! – Code snippet to speed up Google Fonts – > <! – End of code snippet for Google Fonts – > Skip to main contentSkip to navigation
The most difficult aspect of any divorce or separation can be deciding where your children will live, and which parent will have custody. When making a child custody determination, a California court will consider many factors, including each parents' living accommodations and their ability to provide a safe environment. Although every family's situation is different, the health, safety, and welfare of the children are paramount in a child custody case — and a judge will always render a decision based on what is in their best interests.
Custody can be “joint,” and shared between parents or it can be “sole,” and belong only to one parent. In many cases, parents are able to come to an agreement outside of court to determine custody arrangements for their children. But when custody is contested, and the parents cannot reach a compromise, a judge will decide the outcome of the matter.
California courts do not automatically give preference to either the mother or the father in child custody cases. Rather, there are several factors a judge will examine to determine custody, including:
Importantly, the court will also consider the parent's stability and whether they can provide safe and suitable living accommodations for the child, factoring in their age and gender.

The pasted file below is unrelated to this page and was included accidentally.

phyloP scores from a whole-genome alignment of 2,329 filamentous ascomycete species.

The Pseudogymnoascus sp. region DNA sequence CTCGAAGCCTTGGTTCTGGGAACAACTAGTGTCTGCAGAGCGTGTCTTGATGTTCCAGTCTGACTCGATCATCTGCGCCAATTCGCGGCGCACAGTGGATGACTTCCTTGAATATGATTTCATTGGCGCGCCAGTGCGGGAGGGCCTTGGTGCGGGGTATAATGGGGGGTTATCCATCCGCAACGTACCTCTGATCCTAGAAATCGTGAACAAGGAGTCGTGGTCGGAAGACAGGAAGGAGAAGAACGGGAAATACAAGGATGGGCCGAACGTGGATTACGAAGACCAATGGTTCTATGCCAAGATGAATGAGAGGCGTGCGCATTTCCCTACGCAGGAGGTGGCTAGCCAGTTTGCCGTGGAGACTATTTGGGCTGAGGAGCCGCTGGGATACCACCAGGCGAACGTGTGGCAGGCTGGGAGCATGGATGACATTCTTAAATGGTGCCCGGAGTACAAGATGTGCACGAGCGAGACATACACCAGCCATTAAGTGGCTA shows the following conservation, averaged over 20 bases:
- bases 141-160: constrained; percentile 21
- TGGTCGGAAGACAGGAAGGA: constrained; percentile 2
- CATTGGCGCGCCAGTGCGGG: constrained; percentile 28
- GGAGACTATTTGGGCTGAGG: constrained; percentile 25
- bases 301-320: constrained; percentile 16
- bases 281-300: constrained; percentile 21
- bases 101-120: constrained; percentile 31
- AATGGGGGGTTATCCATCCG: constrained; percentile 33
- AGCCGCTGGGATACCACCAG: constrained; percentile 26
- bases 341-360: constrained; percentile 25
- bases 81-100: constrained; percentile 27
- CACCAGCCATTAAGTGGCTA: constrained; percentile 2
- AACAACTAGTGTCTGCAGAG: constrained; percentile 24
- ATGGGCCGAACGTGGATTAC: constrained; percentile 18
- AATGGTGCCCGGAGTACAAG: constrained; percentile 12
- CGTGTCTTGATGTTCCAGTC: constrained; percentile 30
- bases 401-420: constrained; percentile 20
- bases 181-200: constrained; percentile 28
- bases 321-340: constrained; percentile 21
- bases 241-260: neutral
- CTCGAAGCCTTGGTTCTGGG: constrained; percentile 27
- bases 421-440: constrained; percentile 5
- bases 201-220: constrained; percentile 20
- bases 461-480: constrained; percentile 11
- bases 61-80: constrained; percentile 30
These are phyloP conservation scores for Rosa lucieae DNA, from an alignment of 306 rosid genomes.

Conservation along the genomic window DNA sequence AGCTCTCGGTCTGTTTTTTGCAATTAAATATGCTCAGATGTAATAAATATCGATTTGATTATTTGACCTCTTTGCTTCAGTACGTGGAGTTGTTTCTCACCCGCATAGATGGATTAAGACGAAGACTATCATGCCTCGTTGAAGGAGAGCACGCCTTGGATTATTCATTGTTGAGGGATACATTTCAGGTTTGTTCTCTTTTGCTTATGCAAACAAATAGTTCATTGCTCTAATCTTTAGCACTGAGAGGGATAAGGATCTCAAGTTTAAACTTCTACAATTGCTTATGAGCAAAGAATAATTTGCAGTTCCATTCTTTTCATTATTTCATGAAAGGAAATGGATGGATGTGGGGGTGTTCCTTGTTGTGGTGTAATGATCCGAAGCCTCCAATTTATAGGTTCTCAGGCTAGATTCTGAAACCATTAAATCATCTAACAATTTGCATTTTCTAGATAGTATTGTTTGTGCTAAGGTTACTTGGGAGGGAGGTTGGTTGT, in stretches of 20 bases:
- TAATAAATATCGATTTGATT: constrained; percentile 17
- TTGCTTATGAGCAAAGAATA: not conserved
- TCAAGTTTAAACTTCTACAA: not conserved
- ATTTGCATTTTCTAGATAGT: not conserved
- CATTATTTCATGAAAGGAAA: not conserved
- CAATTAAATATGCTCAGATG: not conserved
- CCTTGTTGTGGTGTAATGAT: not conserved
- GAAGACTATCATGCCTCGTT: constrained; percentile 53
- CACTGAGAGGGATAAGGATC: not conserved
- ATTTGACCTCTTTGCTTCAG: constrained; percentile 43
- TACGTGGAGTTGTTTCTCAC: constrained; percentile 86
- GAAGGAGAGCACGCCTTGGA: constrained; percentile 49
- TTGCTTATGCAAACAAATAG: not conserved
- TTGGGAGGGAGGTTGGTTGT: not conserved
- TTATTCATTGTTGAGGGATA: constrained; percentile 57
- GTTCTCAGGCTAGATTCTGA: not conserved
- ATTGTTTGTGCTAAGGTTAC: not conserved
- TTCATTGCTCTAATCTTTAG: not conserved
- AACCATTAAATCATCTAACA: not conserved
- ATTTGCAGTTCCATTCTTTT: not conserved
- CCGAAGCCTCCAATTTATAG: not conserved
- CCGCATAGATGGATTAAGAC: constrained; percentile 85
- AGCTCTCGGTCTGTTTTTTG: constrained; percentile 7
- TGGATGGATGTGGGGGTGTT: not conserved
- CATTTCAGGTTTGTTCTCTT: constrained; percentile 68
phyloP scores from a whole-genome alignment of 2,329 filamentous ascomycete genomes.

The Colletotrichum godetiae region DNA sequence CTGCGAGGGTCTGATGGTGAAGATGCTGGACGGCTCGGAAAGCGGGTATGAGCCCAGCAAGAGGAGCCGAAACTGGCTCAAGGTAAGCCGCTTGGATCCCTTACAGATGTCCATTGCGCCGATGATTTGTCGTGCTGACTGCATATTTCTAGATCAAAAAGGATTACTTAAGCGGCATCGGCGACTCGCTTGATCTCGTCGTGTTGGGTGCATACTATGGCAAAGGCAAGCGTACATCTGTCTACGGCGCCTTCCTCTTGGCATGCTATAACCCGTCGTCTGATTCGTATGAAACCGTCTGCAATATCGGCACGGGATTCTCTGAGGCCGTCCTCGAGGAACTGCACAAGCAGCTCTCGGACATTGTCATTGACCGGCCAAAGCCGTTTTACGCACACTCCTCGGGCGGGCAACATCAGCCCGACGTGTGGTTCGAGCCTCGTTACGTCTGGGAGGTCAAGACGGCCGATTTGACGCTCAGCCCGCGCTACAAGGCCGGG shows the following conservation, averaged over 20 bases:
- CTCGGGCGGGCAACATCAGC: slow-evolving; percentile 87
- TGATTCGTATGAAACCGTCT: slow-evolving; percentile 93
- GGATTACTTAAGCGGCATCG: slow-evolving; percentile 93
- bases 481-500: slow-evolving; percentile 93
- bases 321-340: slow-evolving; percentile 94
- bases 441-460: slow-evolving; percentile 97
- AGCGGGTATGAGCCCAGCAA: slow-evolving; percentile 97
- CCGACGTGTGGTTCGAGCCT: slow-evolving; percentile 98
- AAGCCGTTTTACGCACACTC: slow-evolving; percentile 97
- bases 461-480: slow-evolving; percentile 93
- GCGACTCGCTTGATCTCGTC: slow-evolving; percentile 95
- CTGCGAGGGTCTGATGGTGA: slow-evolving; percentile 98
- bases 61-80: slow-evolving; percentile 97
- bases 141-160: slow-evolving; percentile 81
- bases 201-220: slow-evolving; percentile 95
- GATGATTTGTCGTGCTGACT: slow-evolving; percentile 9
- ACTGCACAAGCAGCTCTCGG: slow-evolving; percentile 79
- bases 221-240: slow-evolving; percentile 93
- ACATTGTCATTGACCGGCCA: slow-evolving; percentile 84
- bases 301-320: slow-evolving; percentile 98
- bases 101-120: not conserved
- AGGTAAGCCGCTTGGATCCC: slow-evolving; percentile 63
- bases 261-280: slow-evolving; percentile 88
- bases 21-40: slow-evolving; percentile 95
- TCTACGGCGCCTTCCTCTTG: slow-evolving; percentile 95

If the noncustodial parent doesn't have proper living accommodations, it doesn't necessarily mean they will be denied visitation. Both parents have a right to have meaningful parenting time with their children and absent any instances of abuse or neglect, a court will generally not deny access. However, a parent's living conditions could potentially impact the duration of time they may get to spend with the children — and whether they are allowed overnight visitation.
If the court finds that the noncustodial parent's living conditions are not safe or healthy for a child, a judge may order that visitation be supervised by a social worker or family member.
Sometimes, a noncustodial parent may not have the financial means to be able to afford a spacious living accommodation. Even though a court would not require a parent to have a large home in order to have visitation rights, they must still be able to provide adequate bedroom space for the children depending on the circumstances of the situation.
Specifically, a court will consider how many children live in the home, or will be visiting. While the amount of space alone will likely not be the sole determining factor in a court's custody decision, the issue of whether each child has an appropriate amount of space and privacy could affect the outcome. Additionally, a judge may assess how a child might adjust to their new surroundings. If the environment in which the noncustodial parent lives is significantly different from the child’s primary home, they may not be able to emotionally adapt as easily.